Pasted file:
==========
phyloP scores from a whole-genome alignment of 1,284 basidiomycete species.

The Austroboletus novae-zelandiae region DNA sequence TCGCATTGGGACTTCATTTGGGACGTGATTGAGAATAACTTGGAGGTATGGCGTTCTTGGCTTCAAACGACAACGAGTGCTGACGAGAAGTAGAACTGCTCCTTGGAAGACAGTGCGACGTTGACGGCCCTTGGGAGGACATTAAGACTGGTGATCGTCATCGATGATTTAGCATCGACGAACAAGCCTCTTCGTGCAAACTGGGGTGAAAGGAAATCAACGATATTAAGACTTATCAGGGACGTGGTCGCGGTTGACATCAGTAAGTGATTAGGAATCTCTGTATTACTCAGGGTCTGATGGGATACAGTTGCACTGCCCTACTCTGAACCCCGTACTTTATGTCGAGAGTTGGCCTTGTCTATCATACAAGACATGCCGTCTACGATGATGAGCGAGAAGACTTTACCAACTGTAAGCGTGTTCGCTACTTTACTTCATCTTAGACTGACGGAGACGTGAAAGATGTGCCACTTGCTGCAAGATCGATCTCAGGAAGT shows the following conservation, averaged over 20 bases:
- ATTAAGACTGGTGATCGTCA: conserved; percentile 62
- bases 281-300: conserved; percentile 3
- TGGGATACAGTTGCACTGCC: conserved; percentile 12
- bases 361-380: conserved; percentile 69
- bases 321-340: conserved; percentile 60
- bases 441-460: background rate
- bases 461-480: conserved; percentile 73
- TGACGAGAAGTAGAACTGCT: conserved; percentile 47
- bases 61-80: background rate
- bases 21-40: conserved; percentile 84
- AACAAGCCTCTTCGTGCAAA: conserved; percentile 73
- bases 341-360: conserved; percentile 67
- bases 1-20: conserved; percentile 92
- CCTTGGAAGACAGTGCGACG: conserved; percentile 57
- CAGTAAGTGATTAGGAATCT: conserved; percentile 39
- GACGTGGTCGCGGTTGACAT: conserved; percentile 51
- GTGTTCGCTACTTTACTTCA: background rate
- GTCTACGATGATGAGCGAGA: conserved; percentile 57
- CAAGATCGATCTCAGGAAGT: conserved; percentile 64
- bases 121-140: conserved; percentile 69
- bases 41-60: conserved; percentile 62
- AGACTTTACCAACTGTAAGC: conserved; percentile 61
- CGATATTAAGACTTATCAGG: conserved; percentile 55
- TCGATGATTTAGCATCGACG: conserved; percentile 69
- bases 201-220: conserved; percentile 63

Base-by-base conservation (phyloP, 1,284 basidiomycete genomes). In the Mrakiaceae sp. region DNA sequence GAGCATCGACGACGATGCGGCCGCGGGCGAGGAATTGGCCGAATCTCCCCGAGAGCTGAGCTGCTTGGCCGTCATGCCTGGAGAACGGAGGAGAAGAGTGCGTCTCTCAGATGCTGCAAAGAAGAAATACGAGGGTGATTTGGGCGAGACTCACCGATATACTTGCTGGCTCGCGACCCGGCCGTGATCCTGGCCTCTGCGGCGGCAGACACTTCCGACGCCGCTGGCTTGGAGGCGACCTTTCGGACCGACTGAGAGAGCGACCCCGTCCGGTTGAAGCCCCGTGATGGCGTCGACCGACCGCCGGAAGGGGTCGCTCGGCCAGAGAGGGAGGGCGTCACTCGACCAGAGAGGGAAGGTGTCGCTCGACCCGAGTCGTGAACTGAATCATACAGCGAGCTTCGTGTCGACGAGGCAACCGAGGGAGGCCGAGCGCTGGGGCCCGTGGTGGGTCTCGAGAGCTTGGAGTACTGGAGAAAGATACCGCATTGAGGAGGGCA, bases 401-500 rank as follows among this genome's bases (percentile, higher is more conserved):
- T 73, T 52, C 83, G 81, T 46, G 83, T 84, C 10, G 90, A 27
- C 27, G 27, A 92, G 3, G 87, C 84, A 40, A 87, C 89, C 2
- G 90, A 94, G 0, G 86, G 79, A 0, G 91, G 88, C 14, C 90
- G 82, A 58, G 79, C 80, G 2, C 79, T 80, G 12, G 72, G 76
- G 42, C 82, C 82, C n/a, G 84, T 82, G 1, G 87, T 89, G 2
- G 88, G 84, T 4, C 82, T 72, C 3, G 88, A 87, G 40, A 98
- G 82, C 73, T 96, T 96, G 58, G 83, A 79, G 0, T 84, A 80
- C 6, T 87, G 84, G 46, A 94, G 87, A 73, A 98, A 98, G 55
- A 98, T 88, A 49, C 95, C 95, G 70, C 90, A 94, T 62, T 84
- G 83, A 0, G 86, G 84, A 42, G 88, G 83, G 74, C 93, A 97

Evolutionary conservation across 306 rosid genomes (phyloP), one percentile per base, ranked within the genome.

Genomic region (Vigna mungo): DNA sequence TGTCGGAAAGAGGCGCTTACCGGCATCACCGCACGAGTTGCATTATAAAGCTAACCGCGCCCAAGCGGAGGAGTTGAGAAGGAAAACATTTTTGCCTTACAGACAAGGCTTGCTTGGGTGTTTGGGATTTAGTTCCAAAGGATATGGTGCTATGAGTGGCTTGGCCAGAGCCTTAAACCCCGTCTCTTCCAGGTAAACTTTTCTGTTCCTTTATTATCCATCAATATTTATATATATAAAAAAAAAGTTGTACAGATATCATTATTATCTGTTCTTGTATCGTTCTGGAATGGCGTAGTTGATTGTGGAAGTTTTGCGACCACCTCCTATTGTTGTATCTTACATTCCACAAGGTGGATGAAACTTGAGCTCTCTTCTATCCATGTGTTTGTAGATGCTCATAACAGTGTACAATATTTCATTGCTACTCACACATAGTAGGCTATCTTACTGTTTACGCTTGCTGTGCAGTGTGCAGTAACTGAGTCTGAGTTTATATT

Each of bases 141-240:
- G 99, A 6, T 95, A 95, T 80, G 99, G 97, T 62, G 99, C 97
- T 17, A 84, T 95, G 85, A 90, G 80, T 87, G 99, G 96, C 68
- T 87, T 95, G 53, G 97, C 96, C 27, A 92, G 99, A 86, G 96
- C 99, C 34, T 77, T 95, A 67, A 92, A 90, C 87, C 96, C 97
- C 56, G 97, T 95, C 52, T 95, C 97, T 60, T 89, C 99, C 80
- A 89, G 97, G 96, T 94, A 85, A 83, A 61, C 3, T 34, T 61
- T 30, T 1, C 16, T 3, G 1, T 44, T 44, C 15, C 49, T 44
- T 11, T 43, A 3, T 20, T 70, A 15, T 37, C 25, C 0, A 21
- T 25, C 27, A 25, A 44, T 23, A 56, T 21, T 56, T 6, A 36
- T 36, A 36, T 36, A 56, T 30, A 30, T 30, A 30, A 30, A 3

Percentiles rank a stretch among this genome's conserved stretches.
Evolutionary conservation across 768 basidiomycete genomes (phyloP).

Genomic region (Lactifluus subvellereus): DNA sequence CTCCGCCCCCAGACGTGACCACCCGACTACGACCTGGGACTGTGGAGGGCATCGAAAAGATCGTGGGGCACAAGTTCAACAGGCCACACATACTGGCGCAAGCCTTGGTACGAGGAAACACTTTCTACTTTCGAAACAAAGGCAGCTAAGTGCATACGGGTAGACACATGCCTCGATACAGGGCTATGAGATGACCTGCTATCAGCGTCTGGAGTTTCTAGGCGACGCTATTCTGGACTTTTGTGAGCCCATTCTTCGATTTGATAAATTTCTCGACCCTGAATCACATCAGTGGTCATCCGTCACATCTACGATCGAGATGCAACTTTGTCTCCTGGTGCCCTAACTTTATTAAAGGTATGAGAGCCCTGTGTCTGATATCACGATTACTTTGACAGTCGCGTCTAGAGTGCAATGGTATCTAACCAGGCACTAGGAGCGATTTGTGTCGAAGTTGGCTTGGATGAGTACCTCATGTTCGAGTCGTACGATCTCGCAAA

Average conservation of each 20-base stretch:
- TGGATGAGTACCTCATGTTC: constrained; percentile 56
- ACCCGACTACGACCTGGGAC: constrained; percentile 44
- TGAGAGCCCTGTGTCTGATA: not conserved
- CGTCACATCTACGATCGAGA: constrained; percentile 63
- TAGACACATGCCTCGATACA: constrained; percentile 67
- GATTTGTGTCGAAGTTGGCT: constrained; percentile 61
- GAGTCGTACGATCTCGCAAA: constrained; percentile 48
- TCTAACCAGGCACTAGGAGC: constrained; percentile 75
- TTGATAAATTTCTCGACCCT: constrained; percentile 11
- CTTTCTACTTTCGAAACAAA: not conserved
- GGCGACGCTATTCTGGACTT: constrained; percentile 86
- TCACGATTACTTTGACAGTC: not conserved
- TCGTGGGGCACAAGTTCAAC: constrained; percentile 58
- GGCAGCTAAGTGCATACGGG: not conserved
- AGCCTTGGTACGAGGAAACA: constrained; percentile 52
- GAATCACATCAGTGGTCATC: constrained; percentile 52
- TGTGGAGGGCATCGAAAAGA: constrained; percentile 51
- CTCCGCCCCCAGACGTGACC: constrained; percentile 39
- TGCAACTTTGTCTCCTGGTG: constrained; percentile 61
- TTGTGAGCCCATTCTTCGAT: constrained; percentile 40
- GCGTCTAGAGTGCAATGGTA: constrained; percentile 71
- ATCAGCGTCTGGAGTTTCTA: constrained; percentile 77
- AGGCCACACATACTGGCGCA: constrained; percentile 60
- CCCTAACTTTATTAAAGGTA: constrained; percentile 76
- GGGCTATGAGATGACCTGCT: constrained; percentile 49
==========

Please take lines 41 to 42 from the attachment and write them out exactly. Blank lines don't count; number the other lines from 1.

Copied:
Each of bases 141-240:
- G 99, A 6, T 95, A 95, T 80, G 99, G 97, T 62, G 99, C 97